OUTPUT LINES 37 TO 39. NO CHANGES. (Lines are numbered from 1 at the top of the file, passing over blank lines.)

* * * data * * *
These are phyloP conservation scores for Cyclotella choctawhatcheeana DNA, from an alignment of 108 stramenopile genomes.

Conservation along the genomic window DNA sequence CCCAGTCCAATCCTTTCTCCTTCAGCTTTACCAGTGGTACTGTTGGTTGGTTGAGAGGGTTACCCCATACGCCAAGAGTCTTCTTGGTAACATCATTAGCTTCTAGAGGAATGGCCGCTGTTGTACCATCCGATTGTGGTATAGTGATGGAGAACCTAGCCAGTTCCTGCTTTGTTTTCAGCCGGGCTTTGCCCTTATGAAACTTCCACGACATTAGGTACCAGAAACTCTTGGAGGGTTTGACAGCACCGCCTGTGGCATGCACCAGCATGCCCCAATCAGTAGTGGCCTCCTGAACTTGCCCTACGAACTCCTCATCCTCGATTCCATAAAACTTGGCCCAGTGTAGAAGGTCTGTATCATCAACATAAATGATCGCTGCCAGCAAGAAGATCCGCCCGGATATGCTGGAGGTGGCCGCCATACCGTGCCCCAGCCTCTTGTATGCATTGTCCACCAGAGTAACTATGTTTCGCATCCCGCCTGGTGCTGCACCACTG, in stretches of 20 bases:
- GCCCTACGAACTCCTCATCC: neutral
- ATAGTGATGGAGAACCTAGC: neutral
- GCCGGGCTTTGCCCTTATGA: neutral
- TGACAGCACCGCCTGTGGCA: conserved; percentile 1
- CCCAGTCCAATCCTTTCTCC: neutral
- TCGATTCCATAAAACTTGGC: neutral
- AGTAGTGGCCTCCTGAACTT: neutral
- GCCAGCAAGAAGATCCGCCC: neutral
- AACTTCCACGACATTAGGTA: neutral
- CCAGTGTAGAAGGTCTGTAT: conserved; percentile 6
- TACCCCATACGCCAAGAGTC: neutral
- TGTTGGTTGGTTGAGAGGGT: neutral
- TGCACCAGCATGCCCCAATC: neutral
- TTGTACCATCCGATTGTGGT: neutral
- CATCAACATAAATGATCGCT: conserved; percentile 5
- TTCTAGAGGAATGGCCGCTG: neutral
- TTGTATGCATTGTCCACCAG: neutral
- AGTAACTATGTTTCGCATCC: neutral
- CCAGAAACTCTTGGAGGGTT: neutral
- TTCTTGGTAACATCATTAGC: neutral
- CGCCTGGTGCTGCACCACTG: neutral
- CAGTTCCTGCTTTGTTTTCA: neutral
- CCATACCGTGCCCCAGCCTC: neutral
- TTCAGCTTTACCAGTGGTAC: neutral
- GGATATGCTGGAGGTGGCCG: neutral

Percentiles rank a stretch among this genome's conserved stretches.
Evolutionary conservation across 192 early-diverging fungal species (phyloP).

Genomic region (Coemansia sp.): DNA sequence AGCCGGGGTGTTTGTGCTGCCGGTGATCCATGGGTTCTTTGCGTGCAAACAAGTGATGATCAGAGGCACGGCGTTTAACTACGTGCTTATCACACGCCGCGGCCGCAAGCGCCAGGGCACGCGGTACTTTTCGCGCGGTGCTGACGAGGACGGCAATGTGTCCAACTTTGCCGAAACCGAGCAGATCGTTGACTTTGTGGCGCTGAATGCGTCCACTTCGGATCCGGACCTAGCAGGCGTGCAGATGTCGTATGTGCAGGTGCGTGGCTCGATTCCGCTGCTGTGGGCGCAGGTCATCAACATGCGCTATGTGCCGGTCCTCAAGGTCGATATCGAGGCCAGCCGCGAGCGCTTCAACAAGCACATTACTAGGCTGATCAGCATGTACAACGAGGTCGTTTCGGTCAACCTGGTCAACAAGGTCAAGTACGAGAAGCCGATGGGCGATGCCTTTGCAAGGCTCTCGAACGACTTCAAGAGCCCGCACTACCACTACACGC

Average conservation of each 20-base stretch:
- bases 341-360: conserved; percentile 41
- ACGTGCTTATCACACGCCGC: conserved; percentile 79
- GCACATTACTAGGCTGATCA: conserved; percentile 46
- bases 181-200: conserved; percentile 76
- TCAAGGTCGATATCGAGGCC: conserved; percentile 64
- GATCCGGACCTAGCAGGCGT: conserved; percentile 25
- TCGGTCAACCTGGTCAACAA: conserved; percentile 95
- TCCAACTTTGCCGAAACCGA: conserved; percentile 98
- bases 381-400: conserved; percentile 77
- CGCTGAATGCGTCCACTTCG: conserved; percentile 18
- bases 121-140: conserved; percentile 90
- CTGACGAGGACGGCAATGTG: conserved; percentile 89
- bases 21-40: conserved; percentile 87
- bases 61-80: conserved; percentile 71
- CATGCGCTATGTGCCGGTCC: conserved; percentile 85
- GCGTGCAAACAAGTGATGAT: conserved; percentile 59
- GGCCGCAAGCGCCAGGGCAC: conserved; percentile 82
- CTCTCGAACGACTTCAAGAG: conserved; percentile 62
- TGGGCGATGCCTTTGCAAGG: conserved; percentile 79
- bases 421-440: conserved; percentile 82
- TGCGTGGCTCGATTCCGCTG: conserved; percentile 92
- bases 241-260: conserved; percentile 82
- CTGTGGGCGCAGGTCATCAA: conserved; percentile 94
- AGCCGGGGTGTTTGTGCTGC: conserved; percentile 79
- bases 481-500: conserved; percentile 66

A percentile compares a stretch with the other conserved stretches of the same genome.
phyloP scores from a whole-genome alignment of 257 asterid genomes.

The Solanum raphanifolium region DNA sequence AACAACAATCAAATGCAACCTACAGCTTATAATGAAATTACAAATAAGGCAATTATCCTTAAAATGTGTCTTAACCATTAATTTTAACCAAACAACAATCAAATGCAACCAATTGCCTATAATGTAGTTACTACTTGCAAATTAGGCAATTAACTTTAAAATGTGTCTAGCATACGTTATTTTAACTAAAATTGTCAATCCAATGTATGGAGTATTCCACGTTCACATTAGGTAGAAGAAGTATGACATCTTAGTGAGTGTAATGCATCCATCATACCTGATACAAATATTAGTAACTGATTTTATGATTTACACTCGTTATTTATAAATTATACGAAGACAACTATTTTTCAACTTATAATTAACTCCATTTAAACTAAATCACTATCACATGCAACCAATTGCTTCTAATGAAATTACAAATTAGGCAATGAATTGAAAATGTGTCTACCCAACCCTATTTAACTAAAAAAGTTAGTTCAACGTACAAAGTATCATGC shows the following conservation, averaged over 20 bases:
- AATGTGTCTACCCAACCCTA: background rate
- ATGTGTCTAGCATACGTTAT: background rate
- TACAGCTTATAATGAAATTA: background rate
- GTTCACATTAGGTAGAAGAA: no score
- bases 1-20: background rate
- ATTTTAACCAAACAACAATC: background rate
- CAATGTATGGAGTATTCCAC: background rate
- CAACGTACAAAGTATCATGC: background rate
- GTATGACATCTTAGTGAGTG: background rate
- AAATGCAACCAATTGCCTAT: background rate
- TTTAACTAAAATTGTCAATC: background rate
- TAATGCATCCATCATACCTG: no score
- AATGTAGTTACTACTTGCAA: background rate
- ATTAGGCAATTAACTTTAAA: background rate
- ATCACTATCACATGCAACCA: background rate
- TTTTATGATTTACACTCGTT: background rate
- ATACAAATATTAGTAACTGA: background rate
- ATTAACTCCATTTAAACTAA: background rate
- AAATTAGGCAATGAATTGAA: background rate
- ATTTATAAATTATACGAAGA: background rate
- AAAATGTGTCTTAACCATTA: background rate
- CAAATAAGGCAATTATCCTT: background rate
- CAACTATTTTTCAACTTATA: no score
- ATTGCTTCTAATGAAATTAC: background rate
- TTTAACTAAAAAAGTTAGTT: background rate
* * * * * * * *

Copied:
- GATCCGGACCTAGCAGGCGT: conserved; percentile 25
- TCGGTCAACCTGGTCAACAA: conserved; percentile 95
- TCCAACTTTGCCGAAACCGA: conserved; percentile 98